No one, and I mean no one, reaches the end of a unit of study not knowing what was covered. Each and every child has said they are learning more this year than ever before, and their projects have been taken to a whole new level. 

 

Tracking progress

After the Mastery conversation, students engage in the PBL aspect of the unit. Once a student has demonstrated mastery of the content through the Mastery Check and the Mastery conversation, they are ready to go and apply that understanding in a meaningful way. I created a project design worksheet that allows the students to sketch out how they want to integrate the lesson’s content into their project. Then there is space for the students to write why they have chosen to represent the lesson in their desired manner. Once the students complete this step, they bring it to me to sign off on. This is the step that I keep track of in my binder log. After I have signed off on the project idea, the students begin creating that element of their project. This does a couple of things. It forces the students to stop and think through their project. It allows me to keep tabs on the progress of the students’ projects, preventing them from going down any ‘blind alleys.’ It also ensures that all aspects of the unit are included in the project. I no longer have students that say, “I forgot to include that part.”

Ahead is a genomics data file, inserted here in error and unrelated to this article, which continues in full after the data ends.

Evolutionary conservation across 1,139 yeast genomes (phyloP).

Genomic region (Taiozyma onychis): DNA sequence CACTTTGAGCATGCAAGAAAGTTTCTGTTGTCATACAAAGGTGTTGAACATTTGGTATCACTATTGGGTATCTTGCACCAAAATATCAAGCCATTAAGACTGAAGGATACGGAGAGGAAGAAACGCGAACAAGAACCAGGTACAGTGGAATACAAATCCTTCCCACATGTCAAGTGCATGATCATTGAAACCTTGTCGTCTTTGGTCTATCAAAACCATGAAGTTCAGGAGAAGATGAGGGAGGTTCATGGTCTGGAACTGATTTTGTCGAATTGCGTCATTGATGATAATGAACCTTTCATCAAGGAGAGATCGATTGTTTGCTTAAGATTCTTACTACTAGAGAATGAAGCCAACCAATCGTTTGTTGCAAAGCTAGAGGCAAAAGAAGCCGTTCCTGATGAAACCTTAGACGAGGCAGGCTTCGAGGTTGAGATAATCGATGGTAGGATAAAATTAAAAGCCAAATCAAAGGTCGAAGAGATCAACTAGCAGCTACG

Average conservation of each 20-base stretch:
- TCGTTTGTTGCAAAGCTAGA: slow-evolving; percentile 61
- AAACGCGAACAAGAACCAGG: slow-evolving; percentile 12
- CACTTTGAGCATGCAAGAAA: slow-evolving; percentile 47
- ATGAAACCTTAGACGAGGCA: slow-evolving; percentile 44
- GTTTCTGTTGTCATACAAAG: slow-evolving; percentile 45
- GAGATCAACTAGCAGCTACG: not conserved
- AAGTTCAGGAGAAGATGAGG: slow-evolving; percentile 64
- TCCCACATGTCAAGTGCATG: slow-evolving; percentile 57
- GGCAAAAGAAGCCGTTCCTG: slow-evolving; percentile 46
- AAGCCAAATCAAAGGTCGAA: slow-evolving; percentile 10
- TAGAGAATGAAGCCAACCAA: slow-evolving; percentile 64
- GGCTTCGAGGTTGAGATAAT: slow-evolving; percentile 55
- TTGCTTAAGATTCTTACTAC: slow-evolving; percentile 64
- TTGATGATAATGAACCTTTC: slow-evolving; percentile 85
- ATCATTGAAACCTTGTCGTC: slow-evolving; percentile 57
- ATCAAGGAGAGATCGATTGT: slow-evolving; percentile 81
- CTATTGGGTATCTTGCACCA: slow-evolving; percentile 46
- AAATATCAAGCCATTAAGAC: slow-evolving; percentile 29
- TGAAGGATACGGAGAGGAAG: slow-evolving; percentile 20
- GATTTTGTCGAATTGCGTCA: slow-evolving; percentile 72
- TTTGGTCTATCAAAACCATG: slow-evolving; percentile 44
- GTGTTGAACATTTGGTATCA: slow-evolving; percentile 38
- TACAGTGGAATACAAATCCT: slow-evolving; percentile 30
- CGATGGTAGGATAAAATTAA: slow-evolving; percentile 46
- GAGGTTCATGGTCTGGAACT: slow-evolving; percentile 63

By holding students to a degree of Mastery before they engage in the project, they are applying their understanding more accurately. No one, and I mean no one, reaches the end of a unit of study not knowing what was covered. Each and every child has said they are learning more this year than ever before, and their projects have been taken to a whole new level. 

Continual improvement

The PBL Mastery set up is still evolving. Even as I write this, I am thinking about ways to develop more collaboration within the process. If every student is working on things at a slightly different pace, Mastery can isolate the learner, and the community within the classroom doesn’t flourish. Being that collaboration is a key element (GEEFL) in the group space, it is an area that I know needs attention. I am currently looking at grouping students using Núria Hernández Nanclares’ jigsaw method. Combining different Flipped Learning approaches has enabled me to create a dynamic and engaging learning environment that pushes each and every student to be their best every single day. 

Now that we are in a new year and a new decade, how are you taking your flipped classroom to the next level? I encourage you to use the GEEFL to evaluate how you can elevate your approach to Flipped Learning. And if you have any suggestions for increasing collaboration in my classroom, I would love to hear from you!

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Dan Jones
Dan Jones Jones
Dan Jones is a middle school social studies teacher at the Richland School of Academic Arts. He earned a BS in Middle Grades Education from Ashland University and a Master's Degree in Curriculum and Instruction from American College of Education. Dan is the author of Flipped 3.0 Project Based Learning: An Insanely Simple Guide. He is a founding member of the FLGI International Faculty and has earned numerous FLGI certifications including the certification Flipped Learning 3.0 Master Class Facilitator Certification Level - I.